The critical role of beneficiary engagement

  • Investors managing pension funds are yet to receive license from many clients to pursue sustainability impacts.
  • Pension funds, which are regulated by the Ministry of Health, Labour and Welfare, are largely not permitted to pursue sustainability outcomes within their existing duties.
  • Japanese pension funds have not yet been prompted to engage with beneficiaries on sustainability preferences.

Participants mentioned that beneficiary engagement will be important, especially when considering whether IFSI can already be considered a part of investor duty. Although the LFI legal analysis provides confidence in the interpretation that IFSI can be required within investor duty, participants noted that it will be crucial to make sure that engaging in IFSI is in line with clients’ and beneficiaries’ preferences. This theme will become more and more important as we depart from the traditional form of capitalism in which investors have been strictly bound to interpret beneficiary interest solely in terms of financial return, and move toward enabling one that integrates broader interpretations.

That said, participants also noted concern that consumers in Japan who constitute beneficiary cohorts are largely unaware of financial investment, and even less aware of sustainability’s role in finance. There is only so much investors can achieve through beneficiary engagement if beneficiaries are unresponsive or disengaged from decision-making. In the short-term, investors can appeal to other investors and asset owners by clarifying the sustainability impacts and outcomes of individual strategies, but ultimately, policymakers need to take the initiative and provide sustainable finance education to a broader range of beneficiaries. This led to further discussion of what sustainable finance needs from policymakers.

The need for better guidance on what it means to pursue sustainability outcomes

  • Despite a recent wave of frameworks and regulations addressing sustainability impacts, these largely focus on the specialised practice of impact investing, and do not sufficiently address sustainability outcomes at the portfolio level.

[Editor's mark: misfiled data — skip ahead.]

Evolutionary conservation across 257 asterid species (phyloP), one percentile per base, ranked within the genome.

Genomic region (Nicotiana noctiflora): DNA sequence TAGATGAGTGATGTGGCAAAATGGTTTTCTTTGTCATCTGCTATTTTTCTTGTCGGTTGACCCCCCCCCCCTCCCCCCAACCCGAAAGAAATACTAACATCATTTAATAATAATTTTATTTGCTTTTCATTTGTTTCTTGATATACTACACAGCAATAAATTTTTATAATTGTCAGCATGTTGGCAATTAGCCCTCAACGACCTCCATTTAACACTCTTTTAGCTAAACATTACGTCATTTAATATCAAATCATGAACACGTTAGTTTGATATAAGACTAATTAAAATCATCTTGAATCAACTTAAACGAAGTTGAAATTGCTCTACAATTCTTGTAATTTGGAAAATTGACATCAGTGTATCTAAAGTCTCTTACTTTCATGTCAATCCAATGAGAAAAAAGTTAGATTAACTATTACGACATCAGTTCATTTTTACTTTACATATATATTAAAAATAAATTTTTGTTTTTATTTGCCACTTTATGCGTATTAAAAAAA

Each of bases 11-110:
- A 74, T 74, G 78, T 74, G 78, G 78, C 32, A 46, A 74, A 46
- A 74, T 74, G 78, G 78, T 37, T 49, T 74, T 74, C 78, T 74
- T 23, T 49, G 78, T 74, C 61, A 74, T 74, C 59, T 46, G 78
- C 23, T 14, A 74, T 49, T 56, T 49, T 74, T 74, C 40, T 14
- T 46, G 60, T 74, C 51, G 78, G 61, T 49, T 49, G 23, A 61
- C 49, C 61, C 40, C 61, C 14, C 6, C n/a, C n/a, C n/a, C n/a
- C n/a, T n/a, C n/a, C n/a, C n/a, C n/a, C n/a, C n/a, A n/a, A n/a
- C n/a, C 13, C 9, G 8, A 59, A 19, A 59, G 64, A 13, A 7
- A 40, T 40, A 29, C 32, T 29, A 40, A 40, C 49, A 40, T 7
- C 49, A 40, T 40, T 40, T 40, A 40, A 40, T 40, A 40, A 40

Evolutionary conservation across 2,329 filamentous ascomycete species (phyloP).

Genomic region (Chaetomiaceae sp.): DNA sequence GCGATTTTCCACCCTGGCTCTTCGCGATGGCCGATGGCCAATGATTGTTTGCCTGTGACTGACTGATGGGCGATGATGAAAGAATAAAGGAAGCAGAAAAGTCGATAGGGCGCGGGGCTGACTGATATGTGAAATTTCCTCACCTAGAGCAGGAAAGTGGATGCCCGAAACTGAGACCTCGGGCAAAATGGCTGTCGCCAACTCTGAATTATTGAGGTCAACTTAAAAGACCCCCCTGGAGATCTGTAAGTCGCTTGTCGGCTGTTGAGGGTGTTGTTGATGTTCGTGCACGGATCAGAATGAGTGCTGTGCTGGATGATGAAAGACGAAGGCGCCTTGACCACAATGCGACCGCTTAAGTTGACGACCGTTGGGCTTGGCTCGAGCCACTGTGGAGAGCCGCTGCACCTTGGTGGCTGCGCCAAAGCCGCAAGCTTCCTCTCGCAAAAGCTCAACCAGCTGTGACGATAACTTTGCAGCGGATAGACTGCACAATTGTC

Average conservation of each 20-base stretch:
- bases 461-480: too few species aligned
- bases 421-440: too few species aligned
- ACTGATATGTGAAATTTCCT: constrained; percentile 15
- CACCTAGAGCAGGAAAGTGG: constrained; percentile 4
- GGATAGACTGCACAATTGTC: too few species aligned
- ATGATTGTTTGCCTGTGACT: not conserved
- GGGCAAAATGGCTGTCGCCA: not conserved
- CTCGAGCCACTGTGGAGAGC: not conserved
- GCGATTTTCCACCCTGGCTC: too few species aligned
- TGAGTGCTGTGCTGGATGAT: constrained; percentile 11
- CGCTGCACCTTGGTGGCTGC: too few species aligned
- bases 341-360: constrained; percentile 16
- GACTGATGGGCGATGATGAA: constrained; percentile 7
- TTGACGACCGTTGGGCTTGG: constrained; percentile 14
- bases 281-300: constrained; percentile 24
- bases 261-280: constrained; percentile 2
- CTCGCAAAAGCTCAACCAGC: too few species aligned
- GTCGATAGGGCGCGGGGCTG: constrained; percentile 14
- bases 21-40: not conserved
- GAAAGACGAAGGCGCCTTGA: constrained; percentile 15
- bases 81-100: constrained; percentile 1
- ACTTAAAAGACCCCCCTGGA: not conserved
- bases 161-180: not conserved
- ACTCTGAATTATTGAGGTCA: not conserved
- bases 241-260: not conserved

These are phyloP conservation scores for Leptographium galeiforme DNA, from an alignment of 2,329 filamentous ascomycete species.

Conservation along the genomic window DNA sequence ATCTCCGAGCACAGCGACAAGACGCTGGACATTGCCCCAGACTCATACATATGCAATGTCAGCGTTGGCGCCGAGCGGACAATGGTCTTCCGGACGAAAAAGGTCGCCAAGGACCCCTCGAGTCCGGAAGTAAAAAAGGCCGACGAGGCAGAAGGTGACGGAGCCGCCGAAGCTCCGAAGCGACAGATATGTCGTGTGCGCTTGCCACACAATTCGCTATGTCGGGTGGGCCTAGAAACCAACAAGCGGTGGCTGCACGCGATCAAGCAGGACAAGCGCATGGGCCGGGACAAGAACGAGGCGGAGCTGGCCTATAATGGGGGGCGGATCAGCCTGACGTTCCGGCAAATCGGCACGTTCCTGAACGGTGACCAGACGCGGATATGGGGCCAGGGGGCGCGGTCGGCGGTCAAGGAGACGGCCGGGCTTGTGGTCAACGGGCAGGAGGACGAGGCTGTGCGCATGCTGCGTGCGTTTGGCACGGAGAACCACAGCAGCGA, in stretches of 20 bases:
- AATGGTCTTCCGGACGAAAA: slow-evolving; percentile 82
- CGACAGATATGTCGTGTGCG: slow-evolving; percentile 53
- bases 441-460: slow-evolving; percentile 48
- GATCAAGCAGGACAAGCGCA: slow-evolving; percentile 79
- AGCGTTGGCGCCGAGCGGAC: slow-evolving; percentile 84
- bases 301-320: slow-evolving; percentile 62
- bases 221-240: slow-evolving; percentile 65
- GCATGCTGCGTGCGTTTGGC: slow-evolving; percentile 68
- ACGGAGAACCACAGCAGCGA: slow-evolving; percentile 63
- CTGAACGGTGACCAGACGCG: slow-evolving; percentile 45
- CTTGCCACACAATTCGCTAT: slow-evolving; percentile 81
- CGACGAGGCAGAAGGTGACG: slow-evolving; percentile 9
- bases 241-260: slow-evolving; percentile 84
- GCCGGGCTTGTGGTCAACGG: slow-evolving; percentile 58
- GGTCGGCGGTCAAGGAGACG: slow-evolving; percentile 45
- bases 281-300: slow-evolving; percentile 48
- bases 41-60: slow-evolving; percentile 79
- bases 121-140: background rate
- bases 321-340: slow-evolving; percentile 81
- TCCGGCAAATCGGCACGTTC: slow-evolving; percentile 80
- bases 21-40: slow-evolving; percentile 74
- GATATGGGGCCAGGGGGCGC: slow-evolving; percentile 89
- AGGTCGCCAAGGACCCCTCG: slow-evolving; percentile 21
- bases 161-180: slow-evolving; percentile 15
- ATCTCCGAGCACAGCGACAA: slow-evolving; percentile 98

• Policymakers must clarify how investor duties should be interpreted in this space, in part to maintain coherence with the promotion of impact investing.
  • There is an appetite for policy-level guidance on how market actors should understand sustainability outcomes at the broader portfolio level, rather than at the narrower level of impact investing.

The LFI legal analysis says that ‘investors have the legal discretion to pursue sustainability impacts, even if it compromises short-term performance, if they reasonably believe it will improve returns in the long term’. Participants noted that while this is theoretically sound, it is definitely not widely accepted in Japan yet, and the currently prevalent understanding of investors’ duties would require heavy policy intervention to change. Participants suggested that policymakers need not only to clarify that investors have such discretion, but also to support investors by facilitating changes in market mechanisms, such as those determining how investment fees are set. Policymakers and broader stakeholders also still need to consider various key questions: how investors should monitor and communicate sustainability impacts; how investors should consider short-term trade-offs in financial return; whether there are cases where investors are in violation of their fiduciary duty if they are not considering IFSI, and what happens next in that case.

Participants added that a similar point can be made concerning the wider Japanese market. Businesses and investors alike are bound by a duty to pursue economic value, and it is fundamentally the responsibility of policymakers to intervene so that the actors’ mindset and the systems they utilise are aligned with a more optimised risk profile that considers social and environmental values. What requires caution, however, is the degree to which policymakers define what is and is not aligned with sustainability outcome goals. Participants were, however, supportive of the LFI Japan report recommendations, noting their importance in starting these important discussions, and voiced expectations for policymakers to consider them in order to address some of the issues explored in the round-table session.

Next Steps

The LFI Project will use these insights and suggestions from the LFI Japan launch events to inform its future work on integrating sustainability outcomes into investment practices. For further information, please contact Kazuma Osaki.

watch the webinarRead Japanese translation